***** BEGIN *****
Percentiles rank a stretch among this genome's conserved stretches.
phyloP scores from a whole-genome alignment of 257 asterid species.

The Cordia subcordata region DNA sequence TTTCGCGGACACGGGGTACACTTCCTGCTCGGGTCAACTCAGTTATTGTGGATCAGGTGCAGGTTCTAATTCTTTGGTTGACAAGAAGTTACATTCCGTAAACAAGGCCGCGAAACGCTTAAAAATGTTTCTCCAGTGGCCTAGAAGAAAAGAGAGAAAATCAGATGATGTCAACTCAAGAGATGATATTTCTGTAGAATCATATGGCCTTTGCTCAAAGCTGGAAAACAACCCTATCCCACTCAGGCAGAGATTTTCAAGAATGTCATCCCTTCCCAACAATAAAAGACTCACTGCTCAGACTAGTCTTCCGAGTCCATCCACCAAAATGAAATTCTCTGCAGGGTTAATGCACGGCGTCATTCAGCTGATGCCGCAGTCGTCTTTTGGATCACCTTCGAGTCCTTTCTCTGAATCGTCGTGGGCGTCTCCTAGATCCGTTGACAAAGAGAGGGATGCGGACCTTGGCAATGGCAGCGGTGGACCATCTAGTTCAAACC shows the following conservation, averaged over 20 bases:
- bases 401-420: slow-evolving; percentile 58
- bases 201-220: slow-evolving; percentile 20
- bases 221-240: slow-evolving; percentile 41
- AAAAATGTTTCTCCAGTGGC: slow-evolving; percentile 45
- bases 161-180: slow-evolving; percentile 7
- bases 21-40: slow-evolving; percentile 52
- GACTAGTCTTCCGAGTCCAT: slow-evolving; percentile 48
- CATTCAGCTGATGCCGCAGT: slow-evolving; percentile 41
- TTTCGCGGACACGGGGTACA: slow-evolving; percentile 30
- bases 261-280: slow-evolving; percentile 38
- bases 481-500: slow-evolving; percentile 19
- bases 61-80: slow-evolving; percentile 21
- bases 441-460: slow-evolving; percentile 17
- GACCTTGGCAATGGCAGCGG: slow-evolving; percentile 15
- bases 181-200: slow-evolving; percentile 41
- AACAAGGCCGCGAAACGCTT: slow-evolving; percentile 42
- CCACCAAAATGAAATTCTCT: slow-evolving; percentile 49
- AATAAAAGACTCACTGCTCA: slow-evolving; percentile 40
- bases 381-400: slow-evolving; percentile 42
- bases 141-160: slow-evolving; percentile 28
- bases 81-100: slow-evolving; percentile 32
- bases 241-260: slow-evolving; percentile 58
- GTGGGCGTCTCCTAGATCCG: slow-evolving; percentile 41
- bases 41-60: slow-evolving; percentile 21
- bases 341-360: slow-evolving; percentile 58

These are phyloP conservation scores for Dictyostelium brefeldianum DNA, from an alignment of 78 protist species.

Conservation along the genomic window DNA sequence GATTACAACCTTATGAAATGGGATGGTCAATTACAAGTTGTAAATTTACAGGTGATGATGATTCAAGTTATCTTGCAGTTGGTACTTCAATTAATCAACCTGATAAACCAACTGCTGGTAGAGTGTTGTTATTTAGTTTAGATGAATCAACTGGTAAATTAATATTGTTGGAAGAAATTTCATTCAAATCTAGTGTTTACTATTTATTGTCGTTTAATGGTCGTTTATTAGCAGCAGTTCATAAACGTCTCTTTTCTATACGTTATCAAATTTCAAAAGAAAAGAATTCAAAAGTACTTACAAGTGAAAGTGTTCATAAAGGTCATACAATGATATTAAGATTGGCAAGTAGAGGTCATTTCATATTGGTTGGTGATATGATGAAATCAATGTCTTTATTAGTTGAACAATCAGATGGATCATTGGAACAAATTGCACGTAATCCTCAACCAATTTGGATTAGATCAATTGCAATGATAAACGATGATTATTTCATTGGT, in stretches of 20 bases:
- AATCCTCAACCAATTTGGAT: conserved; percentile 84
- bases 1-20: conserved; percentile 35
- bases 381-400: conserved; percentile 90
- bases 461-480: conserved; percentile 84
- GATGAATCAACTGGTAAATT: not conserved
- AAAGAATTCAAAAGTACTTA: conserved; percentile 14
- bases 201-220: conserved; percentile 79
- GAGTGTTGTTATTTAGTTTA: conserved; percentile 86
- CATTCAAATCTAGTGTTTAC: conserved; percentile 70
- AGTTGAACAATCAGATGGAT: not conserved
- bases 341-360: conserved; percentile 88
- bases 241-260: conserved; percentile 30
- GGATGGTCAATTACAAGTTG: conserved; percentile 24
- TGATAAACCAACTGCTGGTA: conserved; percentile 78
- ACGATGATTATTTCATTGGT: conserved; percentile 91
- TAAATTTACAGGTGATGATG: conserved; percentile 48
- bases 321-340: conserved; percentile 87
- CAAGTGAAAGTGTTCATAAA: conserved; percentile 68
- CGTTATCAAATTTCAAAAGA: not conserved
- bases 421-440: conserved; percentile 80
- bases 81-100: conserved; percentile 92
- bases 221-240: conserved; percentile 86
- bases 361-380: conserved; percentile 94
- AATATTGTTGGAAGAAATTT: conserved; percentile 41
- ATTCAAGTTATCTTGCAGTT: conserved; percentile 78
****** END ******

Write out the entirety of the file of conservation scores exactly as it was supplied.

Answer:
Percentiles rank a stretch among this genome's conserved stretches.
phyloP scores from a whole-genome alignment of 257 asterid species.

The Cordia subcordata region DNA sequence TTTCGCGGACACGGGGTACACTTCCTGCTCGGGTCAACTCAGTTATTGTGGATCAGGTGCAGGTTCTAATTCTTTGGTTGACAAGAAGTTACATTCCGTAAACAAGGCCGCGAAACGCTTAAAAATGTTTCTCCAGTGGCCTAGAAGAAAAGAGAGAAAATCAGATGATGTCAACTCAAGAGATGATATTTCTGTAGAATCATATGGCCTTTGCTCAAAGCTGGAAAACAACCCTATCCCACTCAGGCAGAGATTTTCAAGAATGTCATCCCTTCCCAACAATAAAAGACTCACTGCTCAGACTAGTCTTCCGAGTCCATCCACCAAAATGAAATTCTCTGCAGGGTTAATGCACGGCGTCATTCAGCTGATGCCGCAGTCGTCTTTTGGATCACCTTCGAGTCCTTTCTCTGAATCGTCGTGGGCGTCTCCTAGATCCGTTGACAAAGAGAGGGATGCGGACCTTGGCAATGGCAGCGGTGGACCATCTAGTTCAAACC shows the following conservation, averaged over 20 bases:
- bases 401-420: slow-evolving; percentile 58
- bases 201-220: slow-evolving; percentile 20
- bases 221-240: slow-evolving; percentile 41
- AAAAATGTTTCTCCAGTGGC: slow-evolving; percentile 45
- bases 161-180: slow-evolving; percentile 7
- bases 21-40: slow-evolving; percentile 52
- GACTAGTCTTCCGAGTCCAT: slow-evolving; percentile 48
- CATTCAGCTGATGCCGCAGT: slow-evolving; percentile 41
- TTTCGCGGACACGGGGTACA: slow-evolving; percentile 30
- bases 261-280: slow-evolving; percentile 38
- bases 481-500: slow-evolving; percentile 19
- bases 61-80: slow-evolving; percentile 21
- bases 441-460: slow-evolving; percentile 17
- GACCTTGGCAATGGCAGCGG: slow-evolving; percentile 15
- bases 181-200: slow-evolving; percentile 41
- AACAAGGCCGCGAAACGCTT: slow-evolving; percentile 42
- CCACCAAAATGAAATTCTCT: slow-evolving; percentile 49
- AATAAAAGACTCACTGCTCA: slow-evolving; percentile 40
- bases 381-400: slow-evolving; percentile 42
- bases 141-160: slow-evolving; percentile 28
- bases 81-100: slow-evolving; percentile 32
- bases 241-260: slow-evolving; percentile 58
- GTGGGCGTCTCCTAGATCCG: slow-evolving; percentile 41
- bases 41-60: slow-evolving; percentile 21
- bases 341-360: slow-evolving; percentile 58

These are phyloP conservation scores for Dictyostelium brefeldianum DNA, from an alignment of 78 protist species.

Conservation along the genomic window DNA sequence GATTACAACCTTATGAAATGGGATGGTCAATTACAAGTTGTAAATTTACAGGTGATGATGATTCAAGTTATCTTGCAGTTGGTACTTCAATTAATCAACCTGATAAACCAACTGCTGGTAGAGTGTTGTTATTTAGTTTAGATGAATCAACTGGTAAATTAATATTGTTGGAAGAAATTTCATTCAAATCTAGTGTTTACTATTTATTGTCGTTTAATGGTCGTTTATTAGCAGCAGTTCATAAACGTCTCTTTTCTATACGTTATCAAATTTCAAAAGAAAAGAATTCAAAAGTACTTACAAGTGAAAGTGTTCATAAAGGTCATACAATGATATTAAGATTGGCAAGTAGAGGTCATTTCATATTGGTTGGTGATATGATGAAATCAATGTCTTTATTAGTTGAACAATCAGATGGATCATTGGAACAAATTGCACGTAATCCTCAACCAATTTGGATTAGATCAATTGCAATGATAAACGATGATTATTTCATTGGT, in stretches of 20 bases:
- AATCCTCAACCAATTTGGAT: conserved; percentile 84
- bases 1-20: conserved; percentile 35
- bases 381-400: conserved; percentile 90
- bases 461-480: conserved; percentile 84
- GATGAATCAACTGGTAAATT: not conserved
- AAAGAATTCAAAAGTACTTA: conserved; percentile 14
- bases 201-220: conserved; percentile 79
- GAGTGTTGTTATTTAGTTTA: conserved; percentile 86
- CATTCAAATCTAGTGTTTAC: conserved; percentile 70
- AGTTGAACAATCAGATGGAT: not conserved
- bases 341-360: conserved; percentile 88
- bases 241-260: conserved; percentile 30
- GGATGGTCAATTACAAGTTG: conserved; percentile 24
- TGATAAACCAACTGCTGGTA: conserved; percentile 78
- ACGATGATTATTTCATTGGT: conserved; percentile 91
- TAAATTTACAGGTGATGATG: conserved; percentile 48
- bases 321-340: conserved; percentile 87
- CAAGTGAAAGTGTTCATAAA: conserved; percentile 68
- CGTTATCAAATTTCAAAAGA: not conserved
- bases 421-440: conserved; percentile 80
- bases 81-100: conserved; percentile 92
- bases 221-240: conserved; percentile 86
- bases 361-380: conserved; percentile 94
- AATATTGTTGGAAGAAATTT: conserved; percentile 41
- ATTCAAGTTATCTTGCAGTT: conserved; percentile 78